Francis Poulenc

Dialogues des Carmélites, opera, FP 159

    Description by Adrian Corleonis

    It is curious that such an essentially lyric composer as Poulenc, who had first come before the public as a teenager near the end of World War I with the smartalecky Rapsodie nègre, should have waited until near the end of World War II to compose his first opera, Les Mamelles de Tirésias. The immediate success of Tirésias, premiered June 3, 1947, coupled with its resourcefulness in adapting his gift for the arrestingly ravishing melodic oddment to a large canvas, boosted Poulenc's confidence. But as the 1950s loomed, inspiration flagged. When, in March 1953, Guido Valcarenghi, director the Italian publishing firm Ricordi, suggested a commission for a ballet to be performed at La Scala, Poulenc replied "If only you could give me an opera libretto." Valcarenghi shot back with the suggestion of Georges Bernanos' Dialogues des Carmélites, with which Poulenc was already familiar. Originally a screenplay, Dialogues' brief scenes and series of psychological moments were in accord with Poulenc's manner, while its exploration of the vicissitudes of religious devotion struck a deep resonance with the composer of the Mass in G (1937) and the Stabat Mater (1950). Days later, finding a copy of Dialogues in a Roman bookstore, Poulenc took it to a café to discover that its lines began to sing themselves to him. Ricordi's commission was accepted, and by August Poulenc was intensely involved in its composition. By March 1954 he was well into the second act when the matter of rights, combined with a disturbing homosexual relationship, threatened to derail the project, prompting a physical and mental breakdown. With the legal question resolved, Poulenc returned to the composition at the beginning of 1955, completing the vocal score by August and orchestration in June 1956. The predominantly female cast, with its anxiety-ridden protagonist -- the novice Blanche de la Force -- and their spiritual struggles as the French Revolution overtakes and propels them to a martyrs' death, are realized with startling power by Poulenc's atmospheric evocations and caressing lyricism. As the composer confessed, "Blanche was me, and still is me" -- the part was composed expressly for soprano Denise Duval. La Scala received a premiere January 26, 1957, sung in Italian, and conducted by Nino Sanzogno. Pierre Dervaux led the French premiere at the Opéra on June 21, 1957, with Duval (Blanche), Régine Crespin (Second Prioress), and Rita Gorr (Mére Marie) -- all of whom participated in a classic recording of the work the following year.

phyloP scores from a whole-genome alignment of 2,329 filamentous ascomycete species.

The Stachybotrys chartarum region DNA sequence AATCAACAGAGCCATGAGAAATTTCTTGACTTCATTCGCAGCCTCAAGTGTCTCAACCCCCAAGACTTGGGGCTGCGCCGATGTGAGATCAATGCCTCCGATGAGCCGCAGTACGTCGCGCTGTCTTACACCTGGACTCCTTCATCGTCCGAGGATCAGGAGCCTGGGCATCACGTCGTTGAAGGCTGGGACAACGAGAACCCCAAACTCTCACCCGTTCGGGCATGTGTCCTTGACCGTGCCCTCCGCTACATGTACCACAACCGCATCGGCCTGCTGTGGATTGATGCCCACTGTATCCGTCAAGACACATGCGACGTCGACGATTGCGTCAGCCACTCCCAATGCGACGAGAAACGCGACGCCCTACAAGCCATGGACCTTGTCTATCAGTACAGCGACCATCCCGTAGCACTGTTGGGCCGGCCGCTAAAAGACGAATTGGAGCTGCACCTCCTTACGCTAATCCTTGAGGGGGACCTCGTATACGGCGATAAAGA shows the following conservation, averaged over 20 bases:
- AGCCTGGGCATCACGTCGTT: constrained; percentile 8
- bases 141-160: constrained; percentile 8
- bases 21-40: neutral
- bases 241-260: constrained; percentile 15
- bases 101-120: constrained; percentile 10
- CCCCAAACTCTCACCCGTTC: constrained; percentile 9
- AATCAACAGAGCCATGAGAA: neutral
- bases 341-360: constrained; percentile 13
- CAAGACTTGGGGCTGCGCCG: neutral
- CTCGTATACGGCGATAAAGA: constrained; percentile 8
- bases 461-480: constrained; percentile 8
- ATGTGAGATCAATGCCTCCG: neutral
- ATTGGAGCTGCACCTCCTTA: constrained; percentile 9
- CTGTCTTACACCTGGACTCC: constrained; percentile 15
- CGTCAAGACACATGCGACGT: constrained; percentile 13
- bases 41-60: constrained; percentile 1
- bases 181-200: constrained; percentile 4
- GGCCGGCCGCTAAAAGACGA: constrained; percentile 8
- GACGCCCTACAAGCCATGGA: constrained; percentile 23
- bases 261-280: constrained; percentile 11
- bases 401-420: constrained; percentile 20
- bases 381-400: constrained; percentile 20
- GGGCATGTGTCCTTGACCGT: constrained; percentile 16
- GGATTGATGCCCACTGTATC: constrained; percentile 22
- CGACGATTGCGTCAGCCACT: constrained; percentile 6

Appears On

    Year Title Label Catalog #
    2016 Erato 555532
    2012 Oehms Classics OC 931
    2012 EMI Classics
    2011 EMI Classics / Warner Classics 5099994822
    2008 EMI Music Distribution 5627512
    2006 Ponto 1041
    2006 EMI Music Distribution 58657
    2006 Virgin Classics
    2006 Chandos 3134
    2004 EMI Music Distribution 62768
    2000 INA Memoire Vive 035
    1999 EMI Classics
    1992 Virgin 59227
    1929 EMI Classics 671352A
    EMI Music Distribution 493312